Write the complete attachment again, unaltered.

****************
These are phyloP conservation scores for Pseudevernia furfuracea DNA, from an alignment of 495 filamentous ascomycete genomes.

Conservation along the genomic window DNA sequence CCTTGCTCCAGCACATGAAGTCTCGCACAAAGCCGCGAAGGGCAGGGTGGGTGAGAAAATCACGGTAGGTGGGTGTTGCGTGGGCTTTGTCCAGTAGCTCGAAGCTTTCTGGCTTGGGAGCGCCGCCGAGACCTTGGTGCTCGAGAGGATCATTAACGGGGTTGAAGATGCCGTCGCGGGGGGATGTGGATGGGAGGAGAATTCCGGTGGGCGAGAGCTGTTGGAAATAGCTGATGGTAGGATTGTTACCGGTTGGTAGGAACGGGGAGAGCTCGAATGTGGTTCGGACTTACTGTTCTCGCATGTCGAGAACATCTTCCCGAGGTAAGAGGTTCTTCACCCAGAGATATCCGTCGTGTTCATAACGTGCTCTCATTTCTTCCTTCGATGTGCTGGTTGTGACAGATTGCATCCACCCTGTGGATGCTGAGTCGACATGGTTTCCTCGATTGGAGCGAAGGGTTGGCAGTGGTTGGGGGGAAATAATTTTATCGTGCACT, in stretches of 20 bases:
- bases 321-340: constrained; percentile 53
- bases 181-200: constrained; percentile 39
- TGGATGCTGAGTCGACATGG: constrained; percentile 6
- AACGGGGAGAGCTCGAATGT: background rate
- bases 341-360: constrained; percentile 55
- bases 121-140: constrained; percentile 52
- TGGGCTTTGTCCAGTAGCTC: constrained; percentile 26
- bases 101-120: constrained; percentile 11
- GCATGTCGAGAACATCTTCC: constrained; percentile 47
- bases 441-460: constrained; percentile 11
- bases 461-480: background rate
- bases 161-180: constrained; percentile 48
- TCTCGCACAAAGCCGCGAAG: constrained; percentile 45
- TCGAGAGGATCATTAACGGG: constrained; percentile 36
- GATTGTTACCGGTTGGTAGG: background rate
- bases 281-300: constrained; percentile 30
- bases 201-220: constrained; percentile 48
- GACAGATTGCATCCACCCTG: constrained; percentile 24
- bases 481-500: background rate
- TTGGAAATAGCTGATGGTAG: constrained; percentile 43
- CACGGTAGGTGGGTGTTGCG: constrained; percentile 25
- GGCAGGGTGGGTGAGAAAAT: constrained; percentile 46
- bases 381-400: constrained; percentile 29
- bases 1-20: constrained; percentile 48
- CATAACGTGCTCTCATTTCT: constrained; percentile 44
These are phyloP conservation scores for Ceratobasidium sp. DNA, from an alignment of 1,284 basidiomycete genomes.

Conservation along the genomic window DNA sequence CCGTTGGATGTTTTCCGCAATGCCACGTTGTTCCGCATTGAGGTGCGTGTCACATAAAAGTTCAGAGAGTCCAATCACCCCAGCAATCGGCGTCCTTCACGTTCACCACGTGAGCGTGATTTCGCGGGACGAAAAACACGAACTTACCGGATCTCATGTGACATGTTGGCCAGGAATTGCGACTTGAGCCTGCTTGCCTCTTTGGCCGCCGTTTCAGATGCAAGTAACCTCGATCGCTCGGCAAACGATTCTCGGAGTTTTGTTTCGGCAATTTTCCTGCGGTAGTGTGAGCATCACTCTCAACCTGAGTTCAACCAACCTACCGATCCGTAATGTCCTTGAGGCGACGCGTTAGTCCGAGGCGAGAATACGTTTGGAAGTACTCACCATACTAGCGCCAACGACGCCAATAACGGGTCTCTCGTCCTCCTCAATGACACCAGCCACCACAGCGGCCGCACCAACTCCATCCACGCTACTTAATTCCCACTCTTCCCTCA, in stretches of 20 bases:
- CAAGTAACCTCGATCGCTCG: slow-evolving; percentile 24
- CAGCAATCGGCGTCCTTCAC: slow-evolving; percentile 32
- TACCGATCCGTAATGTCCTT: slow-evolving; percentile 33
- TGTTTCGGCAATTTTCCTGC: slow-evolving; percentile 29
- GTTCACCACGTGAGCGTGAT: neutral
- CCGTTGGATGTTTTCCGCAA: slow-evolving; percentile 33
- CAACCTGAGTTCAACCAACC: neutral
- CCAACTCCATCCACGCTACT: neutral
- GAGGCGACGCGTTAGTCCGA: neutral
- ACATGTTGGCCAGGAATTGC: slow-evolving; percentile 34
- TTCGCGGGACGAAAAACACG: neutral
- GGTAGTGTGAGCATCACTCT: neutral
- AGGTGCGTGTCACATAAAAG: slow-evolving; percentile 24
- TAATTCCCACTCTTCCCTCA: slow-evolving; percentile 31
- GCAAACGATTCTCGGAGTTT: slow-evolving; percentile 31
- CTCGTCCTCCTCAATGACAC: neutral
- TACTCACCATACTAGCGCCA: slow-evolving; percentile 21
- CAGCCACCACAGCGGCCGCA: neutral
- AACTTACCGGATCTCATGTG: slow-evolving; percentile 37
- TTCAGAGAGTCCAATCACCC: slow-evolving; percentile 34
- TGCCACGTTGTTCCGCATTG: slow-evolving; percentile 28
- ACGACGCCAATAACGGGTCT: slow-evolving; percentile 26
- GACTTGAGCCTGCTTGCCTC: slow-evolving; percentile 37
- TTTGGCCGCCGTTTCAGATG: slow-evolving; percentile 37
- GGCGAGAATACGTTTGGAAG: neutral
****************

These are phyloP conservation scores for Pseudevernia furfuracea DNA, from an alignment of 495 filamentous ascomycete genomes.

Conservation along the genomic window DNA sequence CCTTGCTCCAGCACATGAAGTCTCGCACAAAGCCGCGAAGGGCAGGGTGGGTGAGAAAATCACGGTAGGTGGGTGTTGCGTGGGCTTTGTCCAGTAGCTCGAAGCTTTCTGGCTTGGGAGCGCCGCCGAGACCTTGGTGCTCGAGAGGATCATTAACGGGGTTGAAGATGCCGTCGCGGGGGGATGTGGATGGGAGGAGAATTCCGGTGGGCGAGAGCTGTTGGAAATAGCTGATGGTAGGATTGTTACCGGTTGGTAGGAACGGGGAGAGCTCGAATGTGGTTCGGACTTACTGTTCTCGCATGTCGAGAACATCTTCCCGAGGTAAGAGGTTCTTCACCCAGAGATATCCGTCGTGTTCATAACGTGCTCTCATTTCTTCCTTCGATGTGCTGGTTGTGACAGATTGCATCCACCCTGTGGATGCTGAGTCGACATGGTTTCCTCGATTGGAGCGAAGGGTTGGCAGTGGTTGGGGGGAAATAATTTTATCGTGCACT, in stretches of 20 bases:
- bases 321-340: constrained; percentile 53
- bases 181-200: constrained; percentile 39
- TGGATGCTGAGTCGACATGG: constrained; percentile 6
- AACGGGGAGAGCTCGAATGT: background rate
- bases 341-360: constrained; percentile 55
- bases 121-140: constrained; percentile 52
- TGGGCTTTGTCCAGTAGCTC: constrained; percentile 26
- bases 101-120: constrained; percentile 11
- GCATGTCGAGAACATCTTCC: constrained; percentile 47
- bases 441-460: constrained; percentile 11
- bases 461-480: background rate
- bases 161-180: constrained; percentile 48
- TCTCGCACAAAGCCGCGAAG: constrained; percentile 45
- TCGAGAGGATCATTAACGGG: constrained; percentile 36
- GATTGTTACCGGTTGGTAGG: background rate
- bases 281-300: constrained; percentile 30
- bases 201-220: constrained; percentile 48
- GACAGATTGCATCCACCCTG: constrained; percentile 24
- bases 481-500: background rate
- TTGGAAATAGCTGATGGTAG: constrained; percentile 43
- CACGGTAGGTGGGTGTTGCG: constrained; percentile 25
- GGCAGGGTGGGTGAGAAAAT: constrained; percentile 46
- bases 381-400: constrained; percentile 29
- bases 1-20: constrained; percentile 48
- CATAACGTGCTCTCATTTCT: constrained; percentile 44
These are phyloP conservation scores for Ceratobasidium sp. DNA, from an alignment of 1,284 basidiomycete genomes.

Conservation along the genomic window DNA sequence CCGTTGGATGTTTTCCGCAATGCCACGTTGTTCCGCATTGAGGTGCGTGTCACATAAAAGTTCAGAGAGTCCAATCACCCCAGCAATCGGCGTCCTTCACGTTCACCACGTGAGCGTGATTTCGCGGGACGAAAAACACGAACTTACCGGATCTCATGTGACATGTTGGCCAGGAATTGCGACTTGAGCCTGCTTGCCTCTTTGGCCGCCGTTTCAGATGCAAGTAACCTCGATCGCTCGGCAAACGATTCTCGGAGTTTTGTTTCGGCAATTTTCCTGCGGTAGTGTGAGCATCACTCTCAACCTGAGTTCAACCAACCTACCGATCCGTAATGTCCTTGAGGCGACGCGTTAGTCCGAGGCGAGAATACGTTTGGAAGTACTCACCATACTAGCGCCAACGACGCCAATAACGGGTCTCTCGTCCTCCTCAATGACACCAGCCACCACAGCGGCCGCACCAACTCCATCCACGCTACTTAATTCCCACTCTTCCCTCA, in stretches of 20 bases:
- CAAGTAACCTCGATCGCTCG: slow-evolving; percentile 24
- CAGCAATCGGCGTCCTTCAC: slow-evolving; percentile 32
- TACCGATCCGTAATGTCCTT: slow-evolving; percentile 33
- TGTTTCGGCAATTTTCCTGC: slow-evolving; percentile 29
- GTTCACCACGTGAGCGTGAT: neutral
- CCGTTGGATGTTTTCCGCAA: slow-evolving; percentile 33
- CAACCTGAGTTCAACCAACC: neutral
- CCAACTCCATCCACGCTACT: neutral
- GAGGCGACGCGTTAGTCCGA: neutral
- ACATGTTGGCCAGGAATTGC: slow-evolving; percentile 34
- TTCGCGGGACGAAAAACACG: neutral
- GGTAGTGTGAGCATCACTCT: neutral
- AGGTGCGTGTCACATAAAAG: slow-evolving; percentile 24
- TAATTCCCACTCTTCCCTCA: slow-evolving; percentile 31
- GCAAACGATTCTCGGAGTTT: slow-evolving; percentile 31
- CTCGTCCTCCTCAATGACAC: neutral
- TACTCACCATACTAGCGCCA: slow-evolving; percentile 21
- CAGCCACCACAGCGGCCGCA: neutral
- AACTTACCGGATCTCATGTG: slow-evolving; percentile 37
- TTCAGAGAGTCCAATCACCC: slow-evolving; percentile 34
- TGCCACGTTGTTCCGCATTG: slow-evolving; percentile 28
- ACGACGCCAATAACGGGTCT: slow-evolving; percentile 26
- GACTTGAGCCTGCTTGCCTC: slow-evolving; percentile 37
- TTTGGCCGCCGTTTCAGATG: slow-evolving; percentile 37
- GGCGAGAATACGTTTGGAAG: neutral